Report Citizenship Education Facing Nationalism and Populism in Europe

Citizenship Education Facing
Nationalism and Populism in Europe
Strategies - Competencies – Practices
Workshop 5: Concepts and Practices in South Eastern Europe: How
can citizenship education be made more popular
Iliyana Nikolova (Bulgaria)1
Sofia, Bulgaria, November 6-8, 2008
The objectives of the workshop were defined at the very beginning by the moderator, Mrs.
Rayna Gavrilova in order to create at the end a list of what is believed to be the problems
related to civic education, what is European and what is universal and regional, as well as
defining what is wrong or missing as well as how the gap should be addressed. The two
speakers Prof. Ivaylo Ditchev, Sofia, and Caroline Hornstein-Tomic, Zagreb, tried to
define the specific problems of Civic Education in the region and provided useful points to
start the debate. Their presentations can be found here and here.
We summarise here some of the general recommendations the workshop participants
found useful for an improvement of civic education in South eastern European
Civic education is about basic literacy in social skills: schools, but also kindergartens should
teach an understanding of what a ‘society’ is.
Recognition of basic values: the aim of civic Education is to make the position of the other
understandable, to foster empathy. This can only be achieved if we create safe and neutral
spaces where it is possible to discuss, for example, the crimes and failures of the past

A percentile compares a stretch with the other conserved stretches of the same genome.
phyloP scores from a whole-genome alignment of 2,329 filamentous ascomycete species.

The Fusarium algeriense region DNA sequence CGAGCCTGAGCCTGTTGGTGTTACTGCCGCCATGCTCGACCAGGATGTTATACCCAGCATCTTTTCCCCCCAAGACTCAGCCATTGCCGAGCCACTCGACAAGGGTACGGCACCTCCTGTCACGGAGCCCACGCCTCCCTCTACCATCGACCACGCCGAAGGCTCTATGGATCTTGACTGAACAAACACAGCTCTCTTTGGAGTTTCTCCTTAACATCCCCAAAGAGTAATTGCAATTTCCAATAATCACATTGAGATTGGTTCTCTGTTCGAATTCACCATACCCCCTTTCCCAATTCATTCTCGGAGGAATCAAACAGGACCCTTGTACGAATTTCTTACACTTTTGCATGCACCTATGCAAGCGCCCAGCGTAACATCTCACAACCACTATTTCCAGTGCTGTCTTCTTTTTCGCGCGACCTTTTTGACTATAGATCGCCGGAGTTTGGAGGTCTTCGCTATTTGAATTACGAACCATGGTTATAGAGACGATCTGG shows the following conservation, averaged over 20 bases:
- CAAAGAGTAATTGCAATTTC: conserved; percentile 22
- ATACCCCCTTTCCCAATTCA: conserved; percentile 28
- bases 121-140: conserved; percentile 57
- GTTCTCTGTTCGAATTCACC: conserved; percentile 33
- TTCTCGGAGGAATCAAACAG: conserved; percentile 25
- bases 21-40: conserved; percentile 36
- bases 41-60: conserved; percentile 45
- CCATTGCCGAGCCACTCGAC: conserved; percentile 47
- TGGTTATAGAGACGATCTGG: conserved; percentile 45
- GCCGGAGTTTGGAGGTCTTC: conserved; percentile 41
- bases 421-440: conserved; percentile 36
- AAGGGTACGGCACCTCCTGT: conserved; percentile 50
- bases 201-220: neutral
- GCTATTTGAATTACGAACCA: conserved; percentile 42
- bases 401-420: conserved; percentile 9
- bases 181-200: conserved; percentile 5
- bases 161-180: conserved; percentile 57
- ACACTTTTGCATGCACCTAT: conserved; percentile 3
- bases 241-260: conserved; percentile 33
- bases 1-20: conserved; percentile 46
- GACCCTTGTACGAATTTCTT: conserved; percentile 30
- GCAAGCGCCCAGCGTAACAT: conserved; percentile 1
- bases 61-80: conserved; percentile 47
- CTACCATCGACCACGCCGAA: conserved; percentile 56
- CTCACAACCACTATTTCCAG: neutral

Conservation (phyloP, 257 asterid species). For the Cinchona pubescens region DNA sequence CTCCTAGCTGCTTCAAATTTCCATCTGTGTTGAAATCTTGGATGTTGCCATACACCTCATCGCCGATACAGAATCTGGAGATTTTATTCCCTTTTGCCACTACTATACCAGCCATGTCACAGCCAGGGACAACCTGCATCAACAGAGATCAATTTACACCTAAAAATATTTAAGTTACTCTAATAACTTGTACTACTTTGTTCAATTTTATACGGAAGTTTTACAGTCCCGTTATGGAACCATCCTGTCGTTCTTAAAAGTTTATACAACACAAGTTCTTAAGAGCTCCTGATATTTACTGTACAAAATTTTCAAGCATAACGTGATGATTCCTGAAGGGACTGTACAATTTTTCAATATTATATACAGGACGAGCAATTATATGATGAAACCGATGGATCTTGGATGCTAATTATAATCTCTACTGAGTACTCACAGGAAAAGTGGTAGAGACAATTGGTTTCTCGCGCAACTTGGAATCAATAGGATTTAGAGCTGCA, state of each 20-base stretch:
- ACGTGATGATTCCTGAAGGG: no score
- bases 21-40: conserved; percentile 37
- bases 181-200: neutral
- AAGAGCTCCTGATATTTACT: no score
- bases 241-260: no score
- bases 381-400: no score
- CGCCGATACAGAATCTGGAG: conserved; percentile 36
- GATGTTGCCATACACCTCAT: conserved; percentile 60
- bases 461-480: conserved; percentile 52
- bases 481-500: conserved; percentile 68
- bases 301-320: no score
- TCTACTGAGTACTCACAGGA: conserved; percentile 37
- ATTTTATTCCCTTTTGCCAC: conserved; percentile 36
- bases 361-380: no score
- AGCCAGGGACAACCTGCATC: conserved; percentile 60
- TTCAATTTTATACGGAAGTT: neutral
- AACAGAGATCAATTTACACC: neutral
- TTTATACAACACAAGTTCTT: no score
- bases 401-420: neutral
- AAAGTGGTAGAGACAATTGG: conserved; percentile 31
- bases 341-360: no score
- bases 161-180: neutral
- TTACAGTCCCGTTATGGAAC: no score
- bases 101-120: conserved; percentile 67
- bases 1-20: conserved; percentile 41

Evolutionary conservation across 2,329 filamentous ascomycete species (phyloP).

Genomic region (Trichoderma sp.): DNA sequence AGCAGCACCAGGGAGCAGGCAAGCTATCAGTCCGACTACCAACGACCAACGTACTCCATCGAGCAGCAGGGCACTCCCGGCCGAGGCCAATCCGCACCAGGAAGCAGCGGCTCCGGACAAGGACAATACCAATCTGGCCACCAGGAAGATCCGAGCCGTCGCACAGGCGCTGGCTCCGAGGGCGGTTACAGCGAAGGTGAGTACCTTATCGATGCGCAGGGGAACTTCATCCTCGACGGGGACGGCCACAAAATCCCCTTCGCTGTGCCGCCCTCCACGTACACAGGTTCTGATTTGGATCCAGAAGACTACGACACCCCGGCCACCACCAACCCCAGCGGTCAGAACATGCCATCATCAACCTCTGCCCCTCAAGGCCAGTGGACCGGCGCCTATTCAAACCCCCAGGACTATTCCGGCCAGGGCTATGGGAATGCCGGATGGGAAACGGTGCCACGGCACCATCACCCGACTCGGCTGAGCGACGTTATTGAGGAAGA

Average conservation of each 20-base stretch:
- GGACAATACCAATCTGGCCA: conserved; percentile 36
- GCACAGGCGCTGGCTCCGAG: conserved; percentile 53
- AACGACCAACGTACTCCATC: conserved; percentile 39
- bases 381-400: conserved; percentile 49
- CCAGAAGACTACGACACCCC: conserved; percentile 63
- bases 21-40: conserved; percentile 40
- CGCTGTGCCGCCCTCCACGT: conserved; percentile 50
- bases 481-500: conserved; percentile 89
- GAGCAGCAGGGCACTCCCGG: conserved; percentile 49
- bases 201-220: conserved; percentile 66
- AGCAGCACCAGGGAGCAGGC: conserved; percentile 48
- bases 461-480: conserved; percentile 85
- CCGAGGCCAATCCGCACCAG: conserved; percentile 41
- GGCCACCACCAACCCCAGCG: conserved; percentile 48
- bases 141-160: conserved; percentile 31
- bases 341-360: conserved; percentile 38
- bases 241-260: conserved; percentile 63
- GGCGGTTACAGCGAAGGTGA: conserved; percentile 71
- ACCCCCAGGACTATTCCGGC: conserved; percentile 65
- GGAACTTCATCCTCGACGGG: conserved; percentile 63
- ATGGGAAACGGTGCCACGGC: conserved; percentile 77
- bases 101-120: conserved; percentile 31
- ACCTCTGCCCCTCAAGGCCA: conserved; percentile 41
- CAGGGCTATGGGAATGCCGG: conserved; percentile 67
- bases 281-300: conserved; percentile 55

without being threatened by anybody.
We should approach the civic education process on the basis of pluralism. Pluralism is a
basic ingredient needed for everything– approaches, formats, methods.
It was agreed that democratic skills are a prerequisite of the representative democracy.
Minimum skills such as respect, tolerance, acceptance of diversity, acknowledgement of
human rights, listening, were mentioned.
Topics for Civic Education
• Literacy
• Living in diversity
• History
• Rights and duties
Revised and edited from the report of Iliyana Nikolova
Practical suggestions
• Deal with the past in different ways, not only in publications, but in posters, films,
exhibitions and all other available new media forms; start to interview witnesses of the
socialist past using oral history methods
• Try to involve external experts from politics, religious institutions, civil society and the
business sector in order to expose the audience to new opinions and experiences.
• Develop initiatives that allow people to travel, thus create opportunities for personal
exploration beyond national borders. International exchange is always helpful.
• Media are playing a specific role in the process of dealing with the past should be
aware of their social responsibility.
• Use popular culture to make civic education interesting and more accessible for
young people. .
• ‘Informal talks’ and debates, using ‘open space’ methods should be encouraged as
they may create a space for people to communicate more easily with each other.
• Civic education should be included in children’s and adult education at the same time,
using different but basic standards and normative approaches.